"He was considered a problem child, if you will, and they said I was the only one who seemed to know how to deal with him," she recalls. "One thing about me, I will work with a child till the wheels fall off. As long as I see you're trying, I will go to the end of the Earth for you. For him, there was something that just would not let me throw him to the side. I saw hope in him. I saw that because everybody else turned their backs on him, he felt he wasn't worth it anymore. I saw that little glimpse of hope, and that was all I needed. I knew as long as I kept feeding him -- spiritually, emotionally and physically -- as long as I kept nurturing him, that piece of hope meant the sky was the limit."

Barr-Allen requested that Jackson be placed in her class. She also put his desk right next to hers. She told him that if he put forth effort throughout the week, she would treat him to the lunch of his choosing each Friday.

"It got to the point where he started to see that the love I had for him was the same a mother would have for her child," she says. "If the children see that you really care about them, and you're doing it for their best interest, they will give you the world. You give them the standard, and they will meet that standard and exceed it. If you keep giving them that love, and you keep feeding them, they're going to rise above that standard. That's what he did."

With her, perhaps. But away from school, Jackson was still succumbing to the influence of the streets. His parents sought to limit his exposure -- and get him out from under the shadow of Demar at the neighborhood school -- by sending him to a predominantly white high school miles away. But the success he had on the football field as a freshman only worsened the situation.

"People knew me, but they really didn't know my name," Jackson says. "I was always 'Demar's little brother.' So I thought I didn't want to play football anymore, that it wasn't really for me. I was running with the wrong people, doing crazy stuff and wasn't really focused on football -- especially after seeing what happened with my brother and Michigan. I saw everybody change. He went from this guy on a high horse to nobody messing with him, no friends coming around. People from here, everybody don't make it. So I felt like I was wasting my time."

Bo Jack and his wife, Angelia, tried talking to him. His father shared what he had gone through. He reiterated what Demar had gone through. Then, feeling as if he had exhausted all attempts, Bo Jack fell back on what his father had always said to him -- that sometimes, life is the best teacher, and people have to learn in their own time.

"I told him, 'Whenever you feel like you're ready, I'm here for you. But you're going to have to earn it. You're going to have to show me that you're ready,' " he says.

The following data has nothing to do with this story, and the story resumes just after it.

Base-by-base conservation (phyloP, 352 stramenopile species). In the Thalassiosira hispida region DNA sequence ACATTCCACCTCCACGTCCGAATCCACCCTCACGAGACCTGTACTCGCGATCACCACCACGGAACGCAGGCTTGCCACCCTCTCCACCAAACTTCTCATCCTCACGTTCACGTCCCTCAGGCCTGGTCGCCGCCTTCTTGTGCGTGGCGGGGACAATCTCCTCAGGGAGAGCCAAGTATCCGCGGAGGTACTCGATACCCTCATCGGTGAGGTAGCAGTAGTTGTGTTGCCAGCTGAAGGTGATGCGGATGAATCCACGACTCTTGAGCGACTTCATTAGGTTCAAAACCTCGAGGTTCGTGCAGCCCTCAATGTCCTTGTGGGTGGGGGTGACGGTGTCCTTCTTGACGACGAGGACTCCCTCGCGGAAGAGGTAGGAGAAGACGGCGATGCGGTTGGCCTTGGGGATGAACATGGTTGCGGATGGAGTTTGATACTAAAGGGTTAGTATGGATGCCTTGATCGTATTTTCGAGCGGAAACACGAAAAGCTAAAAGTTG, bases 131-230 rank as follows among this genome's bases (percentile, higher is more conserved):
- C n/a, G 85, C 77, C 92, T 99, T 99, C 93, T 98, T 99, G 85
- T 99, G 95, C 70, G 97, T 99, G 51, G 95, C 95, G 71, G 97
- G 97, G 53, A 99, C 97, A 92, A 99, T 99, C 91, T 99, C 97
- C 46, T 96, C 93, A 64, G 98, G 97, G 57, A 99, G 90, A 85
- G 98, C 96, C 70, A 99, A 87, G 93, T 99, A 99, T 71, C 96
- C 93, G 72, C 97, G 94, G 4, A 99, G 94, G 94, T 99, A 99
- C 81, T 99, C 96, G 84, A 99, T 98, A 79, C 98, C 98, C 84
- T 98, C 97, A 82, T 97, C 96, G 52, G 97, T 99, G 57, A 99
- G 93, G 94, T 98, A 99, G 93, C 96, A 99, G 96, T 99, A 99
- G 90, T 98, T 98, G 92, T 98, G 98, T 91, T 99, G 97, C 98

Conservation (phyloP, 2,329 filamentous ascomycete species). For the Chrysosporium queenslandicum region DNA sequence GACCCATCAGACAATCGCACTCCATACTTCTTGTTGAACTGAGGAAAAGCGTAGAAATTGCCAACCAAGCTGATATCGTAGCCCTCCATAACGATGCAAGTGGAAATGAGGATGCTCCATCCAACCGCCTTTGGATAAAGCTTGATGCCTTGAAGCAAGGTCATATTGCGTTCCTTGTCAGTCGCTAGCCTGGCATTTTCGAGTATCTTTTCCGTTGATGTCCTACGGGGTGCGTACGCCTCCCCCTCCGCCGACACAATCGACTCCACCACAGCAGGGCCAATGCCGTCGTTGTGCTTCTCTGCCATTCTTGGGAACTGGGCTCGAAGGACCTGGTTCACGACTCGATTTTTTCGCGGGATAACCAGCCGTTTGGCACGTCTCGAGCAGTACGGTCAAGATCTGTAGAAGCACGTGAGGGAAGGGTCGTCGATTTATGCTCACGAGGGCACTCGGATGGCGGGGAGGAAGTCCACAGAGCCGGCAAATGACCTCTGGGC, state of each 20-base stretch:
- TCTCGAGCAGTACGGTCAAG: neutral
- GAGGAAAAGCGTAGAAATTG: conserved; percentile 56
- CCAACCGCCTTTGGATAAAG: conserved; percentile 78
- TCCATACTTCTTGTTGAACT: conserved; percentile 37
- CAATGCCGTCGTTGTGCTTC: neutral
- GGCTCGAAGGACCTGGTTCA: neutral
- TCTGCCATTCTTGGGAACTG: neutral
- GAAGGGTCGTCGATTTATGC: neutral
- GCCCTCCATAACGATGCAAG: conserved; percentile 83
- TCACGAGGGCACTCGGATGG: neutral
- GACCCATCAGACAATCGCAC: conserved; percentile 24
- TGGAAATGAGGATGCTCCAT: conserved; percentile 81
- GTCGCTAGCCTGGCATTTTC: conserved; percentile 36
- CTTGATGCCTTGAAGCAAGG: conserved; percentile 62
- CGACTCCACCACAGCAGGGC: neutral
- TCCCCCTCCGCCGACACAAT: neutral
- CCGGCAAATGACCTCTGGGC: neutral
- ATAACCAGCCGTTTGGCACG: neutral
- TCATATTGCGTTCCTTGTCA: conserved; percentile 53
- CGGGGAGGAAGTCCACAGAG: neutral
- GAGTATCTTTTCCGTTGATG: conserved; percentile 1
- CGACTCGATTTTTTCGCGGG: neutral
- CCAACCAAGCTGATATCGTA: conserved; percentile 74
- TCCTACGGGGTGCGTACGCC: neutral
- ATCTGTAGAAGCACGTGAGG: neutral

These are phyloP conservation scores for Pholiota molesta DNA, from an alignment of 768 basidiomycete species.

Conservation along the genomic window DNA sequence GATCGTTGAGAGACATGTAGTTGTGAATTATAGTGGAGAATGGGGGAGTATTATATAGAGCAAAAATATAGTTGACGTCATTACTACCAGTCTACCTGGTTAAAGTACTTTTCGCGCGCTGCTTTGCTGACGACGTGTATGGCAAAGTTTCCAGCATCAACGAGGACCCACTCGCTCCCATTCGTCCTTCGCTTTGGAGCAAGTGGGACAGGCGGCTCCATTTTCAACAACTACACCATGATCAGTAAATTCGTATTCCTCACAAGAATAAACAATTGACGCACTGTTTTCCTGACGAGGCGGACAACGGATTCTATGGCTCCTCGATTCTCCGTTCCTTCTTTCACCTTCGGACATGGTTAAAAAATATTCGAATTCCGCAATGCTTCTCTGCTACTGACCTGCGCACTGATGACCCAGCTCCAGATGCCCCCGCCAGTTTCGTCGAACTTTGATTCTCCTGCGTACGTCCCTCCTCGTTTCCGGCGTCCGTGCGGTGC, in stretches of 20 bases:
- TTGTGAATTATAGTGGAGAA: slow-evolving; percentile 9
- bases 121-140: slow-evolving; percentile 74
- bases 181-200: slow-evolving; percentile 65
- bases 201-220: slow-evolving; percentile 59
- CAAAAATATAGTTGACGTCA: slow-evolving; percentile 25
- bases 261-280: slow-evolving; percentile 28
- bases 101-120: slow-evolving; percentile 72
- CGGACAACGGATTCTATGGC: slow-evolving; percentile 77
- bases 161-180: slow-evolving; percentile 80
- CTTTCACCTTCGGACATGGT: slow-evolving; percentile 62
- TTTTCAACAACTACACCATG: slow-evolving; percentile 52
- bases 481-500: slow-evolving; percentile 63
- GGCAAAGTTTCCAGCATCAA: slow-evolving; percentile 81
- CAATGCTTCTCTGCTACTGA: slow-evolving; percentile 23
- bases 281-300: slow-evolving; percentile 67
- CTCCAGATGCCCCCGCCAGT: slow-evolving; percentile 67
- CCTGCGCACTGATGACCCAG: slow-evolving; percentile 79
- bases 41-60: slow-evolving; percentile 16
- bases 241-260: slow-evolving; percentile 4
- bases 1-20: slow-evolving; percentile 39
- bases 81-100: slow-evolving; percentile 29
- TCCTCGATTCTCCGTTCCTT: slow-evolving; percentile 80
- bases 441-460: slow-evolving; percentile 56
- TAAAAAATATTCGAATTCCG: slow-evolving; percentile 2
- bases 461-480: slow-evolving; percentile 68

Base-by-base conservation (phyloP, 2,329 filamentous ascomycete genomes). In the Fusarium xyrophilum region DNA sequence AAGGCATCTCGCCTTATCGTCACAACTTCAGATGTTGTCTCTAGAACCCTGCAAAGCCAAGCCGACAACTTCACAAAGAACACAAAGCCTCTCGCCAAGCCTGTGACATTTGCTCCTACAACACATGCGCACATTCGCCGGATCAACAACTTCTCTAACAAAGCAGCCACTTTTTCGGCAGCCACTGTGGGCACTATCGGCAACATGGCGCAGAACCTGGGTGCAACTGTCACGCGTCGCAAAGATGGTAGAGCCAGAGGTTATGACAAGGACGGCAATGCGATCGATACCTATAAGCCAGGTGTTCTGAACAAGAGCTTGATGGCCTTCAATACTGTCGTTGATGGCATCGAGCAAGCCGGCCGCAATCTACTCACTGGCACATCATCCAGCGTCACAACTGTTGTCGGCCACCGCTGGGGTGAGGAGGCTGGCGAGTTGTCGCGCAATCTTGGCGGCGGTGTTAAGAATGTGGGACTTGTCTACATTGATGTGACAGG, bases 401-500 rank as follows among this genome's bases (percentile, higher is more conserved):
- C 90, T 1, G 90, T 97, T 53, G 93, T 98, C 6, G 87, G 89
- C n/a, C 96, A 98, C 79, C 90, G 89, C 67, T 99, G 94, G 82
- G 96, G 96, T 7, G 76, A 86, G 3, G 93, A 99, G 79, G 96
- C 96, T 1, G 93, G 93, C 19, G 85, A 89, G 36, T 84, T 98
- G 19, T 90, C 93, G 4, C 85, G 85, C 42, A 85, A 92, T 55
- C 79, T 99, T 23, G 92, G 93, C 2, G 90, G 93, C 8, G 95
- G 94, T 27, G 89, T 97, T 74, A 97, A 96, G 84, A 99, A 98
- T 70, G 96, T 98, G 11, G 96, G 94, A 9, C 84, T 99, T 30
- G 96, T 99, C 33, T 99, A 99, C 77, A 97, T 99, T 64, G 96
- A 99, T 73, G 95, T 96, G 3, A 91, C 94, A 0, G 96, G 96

Jackson is back behind the wheel of the Rolls-Royce, creeping down a tight street in a middle-class neighborhood. He is studying the homes on the corner lots, trying to find the right one.

"There, that's it," he says. "Nah, nah. That ain't it."

The car crawls forward again before stopping in the middle of the street.

"That's the one," he says. "That's the house."

There is nothing conspicuous about the home. Small and neat, it is one story, has a pea-green exterior of stucco and cement blocks and is protected from the sun by large trees and plants. Most people would drive by without a second glance, but the home has special meaning to Jackson.

"This is the house we got arrested trying to rob," he says.

He stares at it for a few moments, realizing how different his life could have been because of that one decision. "That's the biggest thing I regret, stealing and doing stuff like that," he says. "I will never do that again. I will never, ever steal from nobody."

Interestingly, it was not the court appearance that scared him straight. It was a phone call from an aunt in Indianapolis who said Eddie's mother was blaming herself for his troubles, which also included an earlier arrest, also for burglary.

"As a parent, sometimes you go back and think coulda, woulda, shoulda," Angelia says today. "His brother already had gone through some stuff, and now he was dealing with the legal system. You don't want to see that for your kids."

The night Eddie's aunt called, the door opened, and Eddie walked in. Angelia had been sitting on her bed crying crying. He wrapped her in a firm hug.

"Mama," he said, "I'm going to change. You ain't failing. It's us."

Then he went to his dad.

"I'm ready," he said.

"He came to me and said, 'Daddy, I want to do this transfer,' " Bo Jack recalls. "I told him, before I do anything, you've got to be for real about what you're going to do."

So, after failing most of his classes his final semester at Northeast High, Jackson enrolled at Boyd Anderson High in Lauderdale Lakes and set about making things right. He took supplemental online courses throughout his junior year. Then he went out and dominated on the field as a senior.

When it came time to choose a college, he knew only one thing with certainty: He wanted a change of scenery. Tuscaloosa, Alabama, offered it.

"He told me he wanted to get away from home," says Ha Ha Clinton-Dix, whose Crimson Tide tenure overlapped with Jackson's in 2013, and who hosted Jackson on his recruiting trip to Alabama. (Clinton-Dix became Jackson's teammate once again this offseason after signing with the Bears.) "Being that I'm from Florida, too, I told him that this is the best place to be. You're not too far from home, and (coach Nick) Saban is going to put you in the best position to be successful. Eddie was a good kid. We all go through hard times, and we face a lot of adversity."